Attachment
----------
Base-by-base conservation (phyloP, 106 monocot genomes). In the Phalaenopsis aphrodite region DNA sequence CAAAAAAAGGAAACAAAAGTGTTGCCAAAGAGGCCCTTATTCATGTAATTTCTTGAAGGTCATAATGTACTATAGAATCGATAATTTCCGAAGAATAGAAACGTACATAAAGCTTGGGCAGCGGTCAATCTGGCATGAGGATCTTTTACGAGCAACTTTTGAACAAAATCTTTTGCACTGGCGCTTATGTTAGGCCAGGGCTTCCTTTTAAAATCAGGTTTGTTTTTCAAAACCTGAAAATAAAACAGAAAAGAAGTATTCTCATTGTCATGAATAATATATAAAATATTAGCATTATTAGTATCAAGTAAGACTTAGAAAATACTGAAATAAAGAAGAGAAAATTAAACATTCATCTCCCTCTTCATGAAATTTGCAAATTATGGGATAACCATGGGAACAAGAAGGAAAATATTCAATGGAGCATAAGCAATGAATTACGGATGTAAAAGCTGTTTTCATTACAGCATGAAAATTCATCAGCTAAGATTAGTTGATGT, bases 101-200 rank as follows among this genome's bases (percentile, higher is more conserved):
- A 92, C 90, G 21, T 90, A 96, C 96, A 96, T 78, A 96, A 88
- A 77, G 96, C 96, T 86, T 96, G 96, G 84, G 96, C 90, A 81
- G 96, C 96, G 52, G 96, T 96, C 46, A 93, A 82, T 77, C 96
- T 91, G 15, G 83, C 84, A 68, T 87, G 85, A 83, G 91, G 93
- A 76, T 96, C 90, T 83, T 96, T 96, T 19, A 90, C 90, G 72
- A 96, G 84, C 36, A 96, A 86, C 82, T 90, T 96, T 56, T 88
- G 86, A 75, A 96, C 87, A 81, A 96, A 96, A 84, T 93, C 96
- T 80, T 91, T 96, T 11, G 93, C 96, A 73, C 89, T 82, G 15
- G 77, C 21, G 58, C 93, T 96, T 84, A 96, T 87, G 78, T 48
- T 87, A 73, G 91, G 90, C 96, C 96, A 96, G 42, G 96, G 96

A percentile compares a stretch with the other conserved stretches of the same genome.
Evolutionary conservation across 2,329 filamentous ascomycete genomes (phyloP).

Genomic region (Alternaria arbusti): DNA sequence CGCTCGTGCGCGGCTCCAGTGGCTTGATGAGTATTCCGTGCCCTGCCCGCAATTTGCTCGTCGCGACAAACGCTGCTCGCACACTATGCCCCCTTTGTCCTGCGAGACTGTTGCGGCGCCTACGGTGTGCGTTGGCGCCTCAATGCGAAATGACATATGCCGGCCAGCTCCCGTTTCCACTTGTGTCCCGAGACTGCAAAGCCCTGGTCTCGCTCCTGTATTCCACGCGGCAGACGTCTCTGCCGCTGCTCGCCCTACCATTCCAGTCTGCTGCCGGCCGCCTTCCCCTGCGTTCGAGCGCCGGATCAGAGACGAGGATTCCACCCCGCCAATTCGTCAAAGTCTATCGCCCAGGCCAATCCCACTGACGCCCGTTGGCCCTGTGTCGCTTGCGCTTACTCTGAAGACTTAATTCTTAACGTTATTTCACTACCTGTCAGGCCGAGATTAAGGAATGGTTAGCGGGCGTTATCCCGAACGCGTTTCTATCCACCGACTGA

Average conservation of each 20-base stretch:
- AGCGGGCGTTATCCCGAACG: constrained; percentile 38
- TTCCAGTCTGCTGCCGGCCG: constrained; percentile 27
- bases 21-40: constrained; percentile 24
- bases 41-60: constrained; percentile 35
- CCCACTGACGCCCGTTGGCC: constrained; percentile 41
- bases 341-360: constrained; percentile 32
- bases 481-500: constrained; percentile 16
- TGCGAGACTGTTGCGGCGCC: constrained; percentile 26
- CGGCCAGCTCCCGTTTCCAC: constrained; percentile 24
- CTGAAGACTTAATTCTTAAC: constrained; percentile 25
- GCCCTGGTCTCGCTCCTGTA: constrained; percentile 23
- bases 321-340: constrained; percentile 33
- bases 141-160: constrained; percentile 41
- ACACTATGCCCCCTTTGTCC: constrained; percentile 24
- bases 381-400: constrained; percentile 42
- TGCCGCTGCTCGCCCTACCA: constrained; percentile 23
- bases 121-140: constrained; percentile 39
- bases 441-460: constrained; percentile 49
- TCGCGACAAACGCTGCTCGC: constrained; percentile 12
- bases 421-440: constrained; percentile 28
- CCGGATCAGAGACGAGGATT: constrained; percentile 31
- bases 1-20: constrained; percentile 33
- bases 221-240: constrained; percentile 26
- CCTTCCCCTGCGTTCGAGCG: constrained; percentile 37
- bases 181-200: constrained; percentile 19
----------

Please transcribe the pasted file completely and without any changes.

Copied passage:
Base-by-base conservation (phyloP, 106 monocot genomes). In the Phalaenopsis aphrodite region DNA sequence CAAAAAAAGGAAACAAAAGTGTTGCCAAAGAGGCCCTTATTCATGTAATTTCTTGAAGGTCATAATGTACTATAGAATCGATAATTTCCGAAGAATAGAAACGTACATAAAGCTTGGGCAGCGGTCAATCTGGCATGAGGATCTTTTACGAGCAACTTTTGAACAAAATCTTTTGCACTGGCGCTTATGTTAGGCCAGGGCTTCCTTTTAAAATCAGGTTTGTTTTTCAAAACCTGAAAATAAAACAGAAAAGAAGTATTCTCATTGTCATGAATAATATATAAAATATTAGCATTATTAGTATCAAGTAAGACTTAGAAAATACTGAAATAAAGAAGAGAAAATTAAACATTCATCTCCCTCTTCATGAAATTTGCAAATTATGGGATAACCATGGGAACAAGAAGGAAAATATTCAATGGAGCATAAGCAATGAATTACGGATGTAAAAGCTGTTTTCATTACAGCATGAAAATTCATCAGCTAAGATTAGTTGATGT, bases 101-200 rank as follows among this genome's bases (percentile, higher is more conserved):
- A 92, C 90, G 21, T 90, A 96, C 96, A 96, T 78, A 96, A 88
- A 77, G 96, C 96, T 86, T 96, G 96, G 84, G 96, C 90, A 81
- G 96, C 96, G 52, G 96, T 96, C 46, A 93, A 82, T 77, C 96
- T 91, G 15, G 83, C 84, A 68, T 87, G 85, A 83, G 91, G 93
- A 76, T 96, C 90, T 83, T 96, T 96, T 19, A 90, C 90, G 72
- A 96, G 84, C 36, A 96, A 86, C 82, T 90, T 96, T 56, T 88
- G 86, A 75, A 96, C 87, A 81, A 96, A 96, A 84, T 93, C 96
- T 80, T 91, T 96, T 11, G 93, C 96, A 73, C 89, T 82, G 15
- G 77, C 21, G 58, C 93, T 96, T 84, A 96, T 87, G 78, T 48
- T 87, A 73, G 91, G 90, C 96, C 96, A 96, G 42, G 96, G 96

A percentile compares a stretch with the other conserved stretches of the same genome.
Evolutionary conservation across 2,329 filamentous ascomycete genomes (phyloP).

Genomic region (Alternaria arbusti): DNA sequence CGCTCGTGCGCGGCTCCAGTGGCTTGATGAGTATTCCGTGCCCTGCCCGCAATTTGCTCGTCGCGACAAACGCTGCTCGCACACTATGCCCCCTTTGTCCTGCGAGACTGTTGCGGCGCCTACGGTGTGCGTTGGCGCCTCAATGCGAAATGACATATGCCGGCCAGCTCCCGTTTCCACTTGTGTCCCGAGACTGCAAAGCCCTGGTCTCGCTCCTGTATTCCACGCGGCAGACGTCTCTGCCGCTGCTCGCCCTACCATTCCAGTCTGCTGCCGGCCGCCTTCCCCTGCGTTCGAGCGCCGGATCAGAGACGAGGATTCCACCCCGCCAATTCGTCAAAGTCTATCGCCCAGGCCAATCCCACTGACGCCCGTTGGCCCTGTGTCGCTTGCGCTTACTCTGAAGACTTAATTCTTAACGTTATTTCACTACCTGTCAGGCCGAGATTAAGGAATGGTTAGCGGGCGTTATCCCGAACGCGTTTCTATCCACCGACTGA

Average conservation of each 20-base stretch:
- AGCGGGCGTTATCCCGAACG: constrained; percentile 38
- TTCCAGTCTGCTGCCGGCCG: constrained; percentile 27
- bases 21-40: constrained; percentile 24
- bases 41-60: constrained; percentile 35
- CCCACTGACGCCCGTTGGCC: constrained; percentile 41
- bases 341-360: constrained; percentile 32
- bases 481-500: constrained; percentile 16
- TGCGAGACTGTTGCGGCGCC: constrained; percentile 26
- CGGCCAGCTCCCGTTTCCAC: constrained; percentile 24
- CTGAAGACTTAATTCTTAAC: constrained; percentile 25
- GCCCTGGTCTCGCTCCTGTA: constrained; percentile 23
- bases 321-340: constrained; percentile 33
- bases 141-160: constrained; percentile 41
- ACACTATGCCCCCTTTGTCC: constrained; percentile 24
- bases 381-400: constrained; percentile 42
- TGCCGCTGCTCGCCCTACCA: constrained; percentile 23
- bases 121-140: constrained; percentile 39
- bases 441-460: constrained; percentile 49
- TCGCGACAAACGCTGCTCGC: constrained; percentile 12
- bases 421-440: constrained; percentile 28
- CCGGATCAGAGACGAGGATT: constrained; percentile 31
- bases 1-20: constrained; percentile 33
- bases 221-240: constrained; percentile 26
- CCTTCCCCTGCGTTCGAGCG: constrained; percentile 37
- bases 181-200: constrained; percentile 19